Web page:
A report calls on the field of bioethics to look at racial injustice in the US, especially the impact of neoliberalism on contemporary health equity issues
According to the US National Institute of Health, bioethics is “the study of ethical, social, and legal issues that arise in biomedicine and biomedical research.”
The Hastings Center, which helped to create the field of bioethics, has released a compilation of work from an independent antiracism task force of bioethicists from across the United States.
Reflecting on the 50-year history of the field, the authors said that bioethics “has remained largely silent on issues of racial injustice.”
The field of bioethics needs meaningful, anti-racist change in science
Bioethics is vast, including concepts of medical ethics and environmental ethics, both of which split into intricate categories of functional, moral concern. When it comes to the contemporary advancements of science, tech and healthcare, there is a bigger and more urgent picture than just functioning outcomes.
The COVID-19 pandemic highlighted existing disparities in societies across the world. Universally, socioeconomic status was connected to likelihood of COVID hospitalisation and death.
Even after the vaccination effect hit many countries in the Global North, people who work in lower-paid roles, experience existing immunocompromising illnesses or have less access to healthcare were more likely to experience severe illness.
Race was undoubtedly connected to these disparities, with ethnic minorities experiencing disproportionate rates of fatality.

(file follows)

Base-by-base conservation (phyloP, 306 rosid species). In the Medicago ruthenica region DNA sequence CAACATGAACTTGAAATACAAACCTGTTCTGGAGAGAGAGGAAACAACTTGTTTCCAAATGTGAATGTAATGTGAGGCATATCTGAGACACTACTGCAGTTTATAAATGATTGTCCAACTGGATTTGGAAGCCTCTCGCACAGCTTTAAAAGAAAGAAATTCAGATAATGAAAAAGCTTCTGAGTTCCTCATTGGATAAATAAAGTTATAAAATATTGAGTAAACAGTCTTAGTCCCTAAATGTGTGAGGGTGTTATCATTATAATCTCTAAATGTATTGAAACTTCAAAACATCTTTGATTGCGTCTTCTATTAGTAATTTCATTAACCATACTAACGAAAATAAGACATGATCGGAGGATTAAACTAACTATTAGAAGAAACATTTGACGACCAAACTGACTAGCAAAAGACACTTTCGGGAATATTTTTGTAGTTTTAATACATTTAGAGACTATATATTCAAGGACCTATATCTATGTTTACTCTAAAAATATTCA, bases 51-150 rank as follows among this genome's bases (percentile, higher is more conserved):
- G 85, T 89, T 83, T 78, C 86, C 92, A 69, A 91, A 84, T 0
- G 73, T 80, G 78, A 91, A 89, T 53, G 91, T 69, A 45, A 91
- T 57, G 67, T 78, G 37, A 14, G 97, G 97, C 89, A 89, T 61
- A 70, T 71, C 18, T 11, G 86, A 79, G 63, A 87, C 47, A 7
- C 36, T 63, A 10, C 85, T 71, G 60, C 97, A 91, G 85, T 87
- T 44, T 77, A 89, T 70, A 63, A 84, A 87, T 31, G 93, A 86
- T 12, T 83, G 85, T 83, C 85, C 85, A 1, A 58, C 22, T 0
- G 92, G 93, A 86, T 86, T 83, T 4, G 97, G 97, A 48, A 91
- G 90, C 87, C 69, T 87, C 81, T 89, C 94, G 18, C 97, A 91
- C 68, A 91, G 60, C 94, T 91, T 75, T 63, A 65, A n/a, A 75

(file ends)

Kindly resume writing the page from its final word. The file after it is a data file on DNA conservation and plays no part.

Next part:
In the UK, the first ten doctors to die of COVID were non-white.
In 2020, the rise of the Black Lives Matter movement brought fresh awareness to issues of anti-Blackness across the US. This consciousness spilled out from justice for victims of police brutality, expanding into other areas, such as health equity issues.
Authors reflect on issues like vaccine hesitancy and reproductive health
When it comes to neoliberalism, which includes such elements like the lessening of social safety nets and the privatisation of services, diminished healthcare outcomes were a direct consequence of changed priorities. The collaborative report looks at contemporary issues and overarching problems of health equity, such as the vaccine hesitancy of the Black community in the US.
Exploring how this hesitancy is often framed in a racist way, whether by healthcare professionals, journalists or individuals, Yolanda Wilson highlights a history of biological and psychological harm done to the Black communities of the US.
She writes: “The loss of loved ones, the loss of limbs, the loss of fertility—such things leave their mark on com-munities that experience them at the hands of institutions, whose harmful actions have often had the at least tacit approval of the government.”
Wilson further explains that asking questions is not “hesitancy”, but an instinct for information honed through a tenuous and violent history of mistreatment from authority figures.
Another article, written by Shameka Poetry Thomas, examines ongoing issues of maternal health for Black women by looking at how this group is pathologised and blamed for negative outcomes. Right now, Black women are three to four times more likely to die from preventable prenatal complications in the US.
She proposes the use of narrative medicine, “which involves listening to health narratives (or the patient’s lived experience)” instead of attempting to configure health experiences with that of white women, who are often the template for maternal biology.
Antiracism task force member, Dr Vanessa Y. Hiratsuka, said: “This special report is a call for structural change, a much-needed push to move from silent allies and activists within our trades, our professional organizations, our communities of practice, our communities of living, and our discipline communities —to uphold and uplift the values of justice and respect for persons within each of our communities and work toward being antiracists.”